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The Treasury Building was erected in three stages between 1886 and 1928.
The site at the junction of the George and Queen Street axes had been reserved for government purposes from 1825, and was associated with the Treasury from the 1860s. It was occupied initially by convict-built officers' quarters and military barracks. In 1864 the military moved from the site and the existing buildings were occupied by the Registrar-General, Treasury and Engineer of Harbours. In 1874 a single-storeyed building for the Registrar-General was erected on the corner of George and Queen Streets, anticipating a government re-development of what had become known as Treasury Square.
In 1883 the colonial government decided to construct new public offices on Treasury Square. A design competition, for a two-storeyed perimeter block to occupy the entire square, was won by Melbourne architects Grainger and D'Ebro, but their design was never used. The newly appointed Queensland colonial architect, John James Clark, argued that the site warranted a four-storeyed complex, to be erected in stages as government accommodation was required. Clark's own design, entered in the competition prior to his appointment as Queensland colonial architect in September 1883, was used.
Clark is significant in Australian architectural history. He received his training and experience in the architectural office of the Victorian Department of Public Works, and designed major public buildings in Victoria, Queensland and Western Australia.
Documentation for the first stage of the Treasury Building, which fronted William Street and the Brisbane River and returned a short distance down Elizabeth and Queen Streets, was completed by mid-1885, and site preparation followed immediately. Tenders for the main contract were called in April 1886, and Sydney builders Phippard Bros & Co. were successful with a contract price of £94,697/10/-. The principal architect on site was Thomas Pye, who resigned from the colonial architect's office in February 1887 to supervise the construction as a Phippard Bros employee.
When completed in September 1889, the new centre of government administration in Queensland was occupied by the Premier, Colonial Secretary, Registrar-General (in a purpose-built fire-proof section at the corner of William and Elizabeth Streets), Treasury, Mines, Works, Police and Auditor-General. It was home to the Cabinet and frequently to the Executive Council from late 1889 to 1905.
Stage two, which completed the Elizabeth Street section and continued two-thirds of the way along the George Street frontage, was commenced almost immediately. The documentation and working drawings were prepared by Thomas Pye, re-employed by the colonial architect's office to supervise the project. Tenders were called in April 1890, and the principal contract was let to builder John Jude of Adelaide, with a contract price of £67,000.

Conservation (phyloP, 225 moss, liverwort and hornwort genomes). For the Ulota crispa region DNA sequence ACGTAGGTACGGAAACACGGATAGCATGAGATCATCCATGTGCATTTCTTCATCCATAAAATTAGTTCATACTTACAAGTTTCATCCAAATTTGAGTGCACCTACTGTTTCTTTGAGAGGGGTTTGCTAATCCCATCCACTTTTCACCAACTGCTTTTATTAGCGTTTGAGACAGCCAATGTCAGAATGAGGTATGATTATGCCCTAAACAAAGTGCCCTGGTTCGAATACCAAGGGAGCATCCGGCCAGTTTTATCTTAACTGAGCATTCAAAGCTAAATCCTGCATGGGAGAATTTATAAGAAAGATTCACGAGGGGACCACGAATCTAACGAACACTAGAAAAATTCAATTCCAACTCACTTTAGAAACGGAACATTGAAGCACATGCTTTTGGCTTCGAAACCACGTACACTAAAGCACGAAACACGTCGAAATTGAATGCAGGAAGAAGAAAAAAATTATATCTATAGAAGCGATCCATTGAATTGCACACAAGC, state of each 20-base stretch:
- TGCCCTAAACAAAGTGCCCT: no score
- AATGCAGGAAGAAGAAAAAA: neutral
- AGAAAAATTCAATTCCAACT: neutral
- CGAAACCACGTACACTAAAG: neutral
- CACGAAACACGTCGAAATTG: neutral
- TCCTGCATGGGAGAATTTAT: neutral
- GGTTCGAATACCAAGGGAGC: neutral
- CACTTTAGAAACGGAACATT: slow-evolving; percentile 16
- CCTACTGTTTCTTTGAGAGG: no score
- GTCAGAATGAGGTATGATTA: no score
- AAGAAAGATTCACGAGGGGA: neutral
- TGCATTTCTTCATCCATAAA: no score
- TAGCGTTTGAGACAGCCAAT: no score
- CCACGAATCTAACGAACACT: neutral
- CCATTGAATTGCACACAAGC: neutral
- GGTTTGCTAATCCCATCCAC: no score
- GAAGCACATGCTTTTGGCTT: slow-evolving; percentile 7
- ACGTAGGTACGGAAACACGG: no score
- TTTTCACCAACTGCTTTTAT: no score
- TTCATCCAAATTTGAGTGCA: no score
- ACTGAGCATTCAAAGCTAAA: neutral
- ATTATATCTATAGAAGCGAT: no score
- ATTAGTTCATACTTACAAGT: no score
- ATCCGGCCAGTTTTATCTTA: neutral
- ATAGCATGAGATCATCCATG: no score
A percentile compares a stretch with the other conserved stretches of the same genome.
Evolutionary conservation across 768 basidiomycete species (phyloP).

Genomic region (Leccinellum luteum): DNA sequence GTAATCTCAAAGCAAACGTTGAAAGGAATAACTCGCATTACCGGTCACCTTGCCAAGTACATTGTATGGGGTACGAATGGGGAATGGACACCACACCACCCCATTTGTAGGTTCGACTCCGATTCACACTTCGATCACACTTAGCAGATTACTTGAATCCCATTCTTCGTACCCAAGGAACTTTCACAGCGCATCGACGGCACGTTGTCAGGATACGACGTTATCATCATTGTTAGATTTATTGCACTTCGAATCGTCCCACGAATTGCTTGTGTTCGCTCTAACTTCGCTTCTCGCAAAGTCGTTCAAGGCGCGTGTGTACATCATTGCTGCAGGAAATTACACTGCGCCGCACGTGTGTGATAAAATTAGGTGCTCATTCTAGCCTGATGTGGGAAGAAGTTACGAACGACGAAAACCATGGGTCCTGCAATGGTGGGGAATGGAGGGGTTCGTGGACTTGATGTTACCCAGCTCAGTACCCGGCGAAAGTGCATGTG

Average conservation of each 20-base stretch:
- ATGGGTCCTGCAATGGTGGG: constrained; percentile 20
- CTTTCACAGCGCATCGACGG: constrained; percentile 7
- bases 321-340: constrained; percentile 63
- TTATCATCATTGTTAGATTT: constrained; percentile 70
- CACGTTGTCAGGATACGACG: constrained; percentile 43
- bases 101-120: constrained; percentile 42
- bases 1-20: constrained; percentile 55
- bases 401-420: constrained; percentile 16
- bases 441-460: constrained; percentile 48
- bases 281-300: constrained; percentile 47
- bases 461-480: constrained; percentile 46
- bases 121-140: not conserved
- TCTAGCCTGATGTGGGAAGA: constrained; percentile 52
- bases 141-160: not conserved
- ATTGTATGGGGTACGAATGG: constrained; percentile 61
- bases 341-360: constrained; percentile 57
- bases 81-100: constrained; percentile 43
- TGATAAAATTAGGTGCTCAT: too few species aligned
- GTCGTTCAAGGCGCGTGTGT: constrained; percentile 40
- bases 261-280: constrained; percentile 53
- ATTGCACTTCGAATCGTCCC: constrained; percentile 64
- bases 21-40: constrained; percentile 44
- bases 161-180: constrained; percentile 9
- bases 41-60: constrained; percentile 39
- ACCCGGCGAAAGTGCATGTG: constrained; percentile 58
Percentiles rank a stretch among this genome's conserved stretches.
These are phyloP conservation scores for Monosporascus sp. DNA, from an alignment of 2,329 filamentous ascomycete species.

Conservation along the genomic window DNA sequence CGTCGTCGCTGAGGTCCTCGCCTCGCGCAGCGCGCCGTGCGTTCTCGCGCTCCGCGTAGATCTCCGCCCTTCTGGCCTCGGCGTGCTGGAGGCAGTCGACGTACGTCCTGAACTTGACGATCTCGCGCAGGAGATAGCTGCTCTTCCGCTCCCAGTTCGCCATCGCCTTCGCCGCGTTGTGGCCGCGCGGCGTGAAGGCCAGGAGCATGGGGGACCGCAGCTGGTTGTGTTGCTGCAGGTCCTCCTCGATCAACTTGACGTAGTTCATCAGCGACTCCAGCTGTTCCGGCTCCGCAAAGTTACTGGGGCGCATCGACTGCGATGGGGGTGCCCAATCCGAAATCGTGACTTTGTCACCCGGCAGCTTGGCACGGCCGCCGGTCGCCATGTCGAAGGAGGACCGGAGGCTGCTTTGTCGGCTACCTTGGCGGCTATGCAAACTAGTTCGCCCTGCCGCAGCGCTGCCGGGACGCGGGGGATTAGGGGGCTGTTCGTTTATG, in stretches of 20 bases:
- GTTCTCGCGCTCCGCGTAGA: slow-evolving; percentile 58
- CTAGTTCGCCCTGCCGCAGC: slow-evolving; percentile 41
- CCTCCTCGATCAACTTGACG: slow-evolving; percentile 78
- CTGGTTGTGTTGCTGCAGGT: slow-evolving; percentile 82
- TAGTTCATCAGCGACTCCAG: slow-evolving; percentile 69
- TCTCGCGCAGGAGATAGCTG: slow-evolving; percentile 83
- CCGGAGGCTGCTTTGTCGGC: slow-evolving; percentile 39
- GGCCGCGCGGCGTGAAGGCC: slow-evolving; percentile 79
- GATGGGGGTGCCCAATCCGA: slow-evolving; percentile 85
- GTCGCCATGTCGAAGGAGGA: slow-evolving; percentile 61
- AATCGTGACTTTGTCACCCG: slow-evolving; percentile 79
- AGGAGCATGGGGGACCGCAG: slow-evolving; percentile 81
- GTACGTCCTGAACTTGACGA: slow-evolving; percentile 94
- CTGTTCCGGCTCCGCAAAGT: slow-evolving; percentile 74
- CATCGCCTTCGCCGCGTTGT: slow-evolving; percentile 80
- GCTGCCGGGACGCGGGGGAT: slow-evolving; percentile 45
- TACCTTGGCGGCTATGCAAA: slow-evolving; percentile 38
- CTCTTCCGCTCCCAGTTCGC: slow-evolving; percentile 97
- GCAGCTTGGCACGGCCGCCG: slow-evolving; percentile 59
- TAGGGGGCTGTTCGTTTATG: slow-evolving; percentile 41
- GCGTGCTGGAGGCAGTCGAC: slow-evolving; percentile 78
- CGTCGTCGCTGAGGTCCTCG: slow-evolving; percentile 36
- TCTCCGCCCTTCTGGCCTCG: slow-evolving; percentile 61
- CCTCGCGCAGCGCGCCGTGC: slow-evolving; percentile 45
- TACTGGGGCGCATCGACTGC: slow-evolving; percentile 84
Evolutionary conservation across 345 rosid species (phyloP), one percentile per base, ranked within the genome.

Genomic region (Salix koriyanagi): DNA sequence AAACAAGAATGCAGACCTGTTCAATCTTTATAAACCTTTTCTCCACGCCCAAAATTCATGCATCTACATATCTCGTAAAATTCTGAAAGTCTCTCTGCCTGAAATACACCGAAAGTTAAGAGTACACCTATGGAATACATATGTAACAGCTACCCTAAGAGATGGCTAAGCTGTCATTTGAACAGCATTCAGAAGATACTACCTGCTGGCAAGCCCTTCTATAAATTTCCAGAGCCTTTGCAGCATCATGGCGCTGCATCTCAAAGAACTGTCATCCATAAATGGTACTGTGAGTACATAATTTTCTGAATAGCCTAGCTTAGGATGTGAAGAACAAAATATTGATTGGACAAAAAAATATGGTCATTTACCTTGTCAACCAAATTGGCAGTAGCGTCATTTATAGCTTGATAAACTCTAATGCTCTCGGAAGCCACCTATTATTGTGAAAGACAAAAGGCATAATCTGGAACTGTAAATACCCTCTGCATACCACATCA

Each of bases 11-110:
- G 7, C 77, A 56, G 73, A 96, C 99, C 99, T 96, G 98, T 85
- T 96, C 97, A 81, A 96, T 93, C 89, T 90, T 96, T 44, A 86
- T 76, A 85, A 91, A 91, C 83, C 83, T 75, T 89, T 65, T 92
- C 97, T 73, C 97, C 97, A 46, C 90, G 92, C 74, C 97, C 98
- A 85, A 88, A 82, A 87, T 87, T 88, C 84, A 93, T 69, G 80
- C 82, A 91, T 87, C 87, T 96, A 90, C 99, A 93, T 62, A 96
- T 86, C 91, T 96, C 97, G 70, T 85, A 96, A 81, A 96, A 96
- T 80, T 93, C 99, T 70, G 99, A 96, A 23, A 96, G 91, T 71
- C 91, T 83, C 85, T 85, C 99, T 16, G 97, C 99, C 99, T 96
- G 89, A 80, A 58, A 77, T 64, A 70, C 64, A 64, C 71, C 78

The contract was completed by February 1893 and the new wing was occupied in the middle of that year by the Registrar of Titles, Justice, Works, Public Instruction and the State Savings Bank, for whom a purpose-built banking chamber was included in the design which in all other details replicated stage one. Later in 1893 the courtyard was landscaped with a grass oval surrounded by a gravel carriageway, border planting, and trees.
The site then consisted of stages one and two of the Treasury Building, and the 1874 office of the Registrar-General.
In the 1890s and early 1900s the imposing Treasury Building served as a symbol of self-government and as a focus for celebratory and patriotic displays. In 1901 the proclamation of the Australian Commonwealth was read from a balcony on the William Street elevation.
Owing to the construction around the turn of the century of new offices for the Department of Agriculture and the Executive Building (QHR 600123), which provided additional government accommodation, work on the third stage of the Treasury Building was not started until 1922. The Registrar-General's building was demolished late 1922/early 1923, and construction commenced in mid-1923, using day labour. This was deliberate government encouragement of state enterprise, as was the government acquisition of Millers Quarries at Helidon to provide the stone.
The front elevation of the third section differed only slightly from Clark's original concept, although structurally and in internal materials and fittings it was a 1920s building. It was completed, occupied and opened officially in 1928 at a final cost of £137,817, providing expanded accommodation for existing Treasury Building tenants.
In the 1950s, demand for further accommodation led to the construction in 1961 of a five-storeyed annex in the courtyard. In 1971 the Treasury and Works Departments moved to the new Executive Building at 100 George Street, thus severing the Treasury Building's connection with these principal government departments. The annex was demolished in 1987, in anticipation of a major government refurbishment of the site.
Since 1989 the Registrar-General has remained the sole occupant of the Treasury Building, but it continues to be the best known and identifiable government office building in Queensland.Courtesy of the Queensland Heritage Register